TRX kettlebells are our No. 1 choice when it comes to kettlebells, that’s why they are on the top of our best kettlebell list. It’s no wonder kettlebell training is so popular, as it’s the perfect blend of strength and cardio workouts, essentially making you stronger and healthier in the same time. Using a kettlebell will add a bit of a swing to your otherwise stationary squats, press ups and lunges.
When it comes to kettlebells, you want to choose one that will perform – and at the very least won’t hold you back with its sub-par quality. TRX kettlebells are pretty much the equipment you want to get if you are seriously considering purchasing kettlebells for your home gym to get a full-body kettlebell workout.
There is a whole range of different sizes you can purchase (from 4 to 40 kilos) and thanks to the durable gravity cast moulding, they are sturdy as hell and comfortable to hold too.
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Why do we recommend the TRX kettlebells for home gyms?
TRX kettlebells have a flatter bottoms and therefore sit better on the floor, too. They also feature an even, smooth finish and a comfortable handle that allows for easy gripping and transitions. They just feel great, with no particular gimmickry. And that’s what you want; at the end of the day a kettlebell is a handle with a roughly spherical lump of metal attached to it. All that varies is the size of that metal sphere. TRX kettlebells come in versions from 4 to 24 kilos – the full range is: 4, 6, 8, 12, 16, 20 and 24 kg.
Kettlebells can turn your stationary workouts into cardio sessions, without you having to hop on a treadmill or an elliptical machine. A 16kg TRX kettlebell is only £68, so that’s a very affordable workout.
Even better, you don’t even have to get a pair of kettlebells, like when you purchase dumbbells. You can, of course, and certain exercises will require you to have two, but the most popular kettlebell exercises (e.g. kettlebell swing, squats, kettlebell row) can all be performed with just the one.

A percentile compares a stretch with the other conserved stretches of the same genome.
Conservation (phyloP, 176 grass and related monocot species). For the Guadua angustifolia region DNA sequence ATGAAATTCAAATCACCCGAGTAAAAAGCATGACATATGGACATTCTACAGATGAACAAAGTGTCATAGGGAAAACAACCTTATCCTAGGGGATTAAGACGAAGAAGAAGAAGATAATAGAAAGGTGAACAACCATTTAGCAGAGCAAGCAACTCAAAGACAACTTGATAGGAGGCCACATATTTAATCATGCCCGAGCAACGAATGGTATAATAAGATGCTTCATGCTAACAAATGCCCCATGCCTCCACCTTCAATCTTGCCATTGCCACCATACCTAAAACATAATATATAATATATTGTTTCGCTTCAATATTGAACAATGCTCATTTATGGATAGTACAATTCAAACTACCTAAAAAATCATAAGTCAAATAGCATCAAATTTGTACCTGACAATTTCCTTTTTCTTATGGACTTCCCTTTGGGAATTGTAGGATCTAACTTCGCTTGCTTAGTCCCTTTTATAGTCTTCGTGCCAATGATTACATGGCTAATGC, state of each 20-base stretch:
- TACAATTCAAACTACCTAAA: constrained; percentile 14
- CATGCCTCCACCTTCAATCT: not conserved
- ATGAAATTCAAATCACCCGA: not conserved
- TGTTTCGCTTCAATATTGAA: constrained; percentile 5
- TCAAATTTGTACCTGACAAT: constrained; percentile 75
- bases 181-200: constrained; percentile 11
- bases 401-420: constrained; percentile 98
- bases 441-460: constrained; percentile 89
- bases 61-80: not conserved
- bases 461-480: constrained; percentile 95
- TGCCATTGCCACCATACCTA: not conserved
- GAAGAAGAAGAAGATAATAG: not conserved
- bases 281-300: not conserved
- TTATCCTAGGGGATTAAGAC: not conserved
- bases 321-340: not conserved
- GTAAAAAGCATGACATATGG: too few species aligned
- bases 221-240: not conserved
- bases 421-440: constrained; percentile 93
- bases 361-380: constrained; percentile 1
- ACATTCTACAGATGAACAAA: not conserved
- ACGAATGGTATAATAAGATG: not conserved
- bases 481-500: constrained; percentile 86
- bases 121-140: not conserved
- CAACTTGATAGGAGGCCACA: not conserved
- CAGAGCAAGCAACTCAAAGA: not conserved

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Best kettlebell exercises
Kettlebell swing: an excellent example of the versatility of kettlebells. The premise is simple; you hold the kettlebell with both hands and swing it back and forth between your legs. Once you start doing it, you’ll realise how challenging it is after a couple of reps. A great way to exercise your lower back (please consult your GP before you perform this exercise if you have lower back issues).
Kettlebell lunge: you will need a pair of kettlebells to do this. It is pretty much doing lunges with weights, but by adding said weight, your glutes and thighs will be activated more and you’ll tone them faster and more effectively.
Goblet squat: hold the kettlebell with both hands in you front of your chest and perform a standard squat. This is an easier version of a front squat and also less demanding for your shoulder joints.
Kettlebell Russian twist: this intermediate ab exercise will surely work all your oblique muscles appropriately. Coming from the country where kettlebells originate from, the Russian twist is guaranteed to leave you breathless after 3-4 sets.
Kettlebell renegade row: doing press ups isn’t challenging enough? Why not combine it with rowing? An excellent exercise to work your pecs, triceps, lats and even your core.
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